When you face your child, be strong and don't take their excuses. Don't let them blame you for their feelings by saying things like "you made me mad so I broke the vase!" or "you took my phone away"

Keep in mind that your goal is to teach your child to take responsibility instead of blaming others. Your kids won’t like this at all in the first place, but it’s totally OK.


Taking the blame on you.

How often have you been stared at and you hear people whispering and even calling you names and misjudging you whenever your child suddenly misbehaves in public? And you would grab your child telling him/her how shameful that was? Familiar? You obviously feel the guilt and shame.

See, people will likely blame and shame you, but this is something you should not accept. Remember that no one has ever walked in your shoes to know more than you do because you are doing your best.

Always keep that in mind and eventually, those voices in your head telling you that you are doing bad will be silenced forever.


When you feel like blaming yourself.

If you find that you are constantly feeling guilty and taking the blame for things your kids do wrong, you should try to count to 10 before reacting. This will help you to have a better response than you would if you reacted impulsively.

Take a moment and answer the following questions:

  • What’s really happening?

  • What is my first thought based on that information?

  • What can I do to be more effective?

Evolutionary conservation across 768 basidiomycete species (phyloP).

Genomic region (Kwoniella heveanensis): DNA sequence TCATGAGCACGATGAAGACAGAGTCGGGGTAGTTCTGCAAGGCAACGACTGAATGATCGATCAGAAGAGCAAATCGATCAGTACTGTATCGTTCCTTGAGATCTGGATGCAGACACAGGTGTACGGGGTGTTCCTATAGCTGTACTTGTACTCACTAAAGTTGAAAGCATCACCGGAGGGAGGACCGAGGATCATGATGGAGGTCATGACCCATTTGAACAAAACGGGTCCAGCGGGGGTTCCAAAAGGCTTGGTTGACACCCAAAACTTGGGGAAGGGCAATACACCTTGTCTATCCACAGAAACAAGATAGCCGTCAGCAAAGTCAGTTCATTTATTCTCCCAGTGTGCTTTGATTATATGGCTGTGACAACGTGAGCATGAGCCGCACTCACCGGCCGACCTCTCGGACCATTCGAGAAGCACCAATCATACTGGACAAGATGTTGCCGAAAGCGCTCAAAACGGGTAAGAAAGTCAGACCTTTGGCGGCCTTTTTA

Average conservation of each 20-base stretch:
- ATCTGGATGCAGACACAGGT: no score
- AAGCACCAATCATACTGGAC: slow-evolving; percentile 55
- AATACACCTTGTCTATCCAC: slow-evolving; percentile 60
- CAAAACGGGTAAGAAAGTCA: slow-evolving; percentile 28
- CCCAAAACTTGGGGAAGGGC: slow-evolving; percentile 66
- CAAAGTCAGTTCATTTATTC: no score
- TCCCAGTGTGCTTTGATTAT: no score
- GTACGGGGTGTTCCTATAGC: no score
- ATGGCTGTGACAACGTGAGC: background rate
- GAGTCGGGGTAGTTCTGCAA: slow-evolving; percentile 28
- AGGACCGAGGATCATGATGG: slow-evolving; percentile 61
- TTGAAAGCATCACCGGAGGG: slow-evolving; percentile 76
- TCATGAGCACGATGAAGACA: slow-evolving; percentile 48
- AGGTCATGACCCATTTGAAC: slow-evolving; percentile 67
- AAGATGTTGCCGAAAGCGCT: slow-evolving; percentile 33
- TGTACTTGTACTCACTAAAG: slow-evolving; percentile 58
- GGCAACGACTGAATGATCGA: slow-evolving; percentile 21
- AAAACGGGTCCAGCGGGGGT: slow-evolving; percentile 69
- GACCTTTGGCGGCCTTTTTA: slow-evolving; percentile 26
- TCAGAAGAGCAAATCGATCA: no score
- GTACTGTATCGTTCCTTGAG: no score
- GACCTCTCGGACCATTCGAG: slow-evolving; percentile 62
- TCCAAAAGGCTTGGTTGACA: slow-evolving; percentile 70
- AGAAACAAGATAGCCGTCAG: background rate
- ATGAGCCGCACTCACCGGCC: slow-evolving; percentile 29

It can be tough to step away from a situation, but it's all about gaining objectivity. Sometimes you need to take a timeout, especially if you're finding it difficult to keep your emotions in check. Remember that this is not about you and just focus on what's best for your child.


The feeling alone syndrome.

Some kids who are oppositional or defiant can create tension in the family and make them want to pull away from other people. They might stop socializing and this could lead to isolation. This isolation will protect parents and families from any outside judgment or blame, but it won't do anything to improve their own guilt. As a result, these setbacks make them feel even more discouraged.

The problem with being alone is that you can start feeling guilty about not achieving what you want. But when you connect with other people, you might see that your problems are not as bad as they seem. And even if everything seems bad, it will give you a better sense of perspective to realize that there are people out there who go through similar things as you do, and at times even worse.

Parenting can be hard because it is a lot of work and it can be difficult to know what you are doing. However, don't feel bad because you are not the only one that feels this way. Everyone figures out how to parent as they go along. People can be reluctant to take action when they are feeling blamed or guilty, but these feelings can also keep us stuck in bad cycles. Seeing ourselves as failures instead of trying to bounce back can be depressing and make it difficult to move forward.

It can be helpful to talk to other parents who are in a similar situation as you are. Seeing yourself reflected in others who are also trying their hardest to raise their children will help you feel better about your skills as a parent. Just remember, you are not the problem, you are the solution to your kids who are acting out.

Know that others from our community might be reading the comments, please feel free to share how you deal with this issue and you might just help a parent in need of a good advice.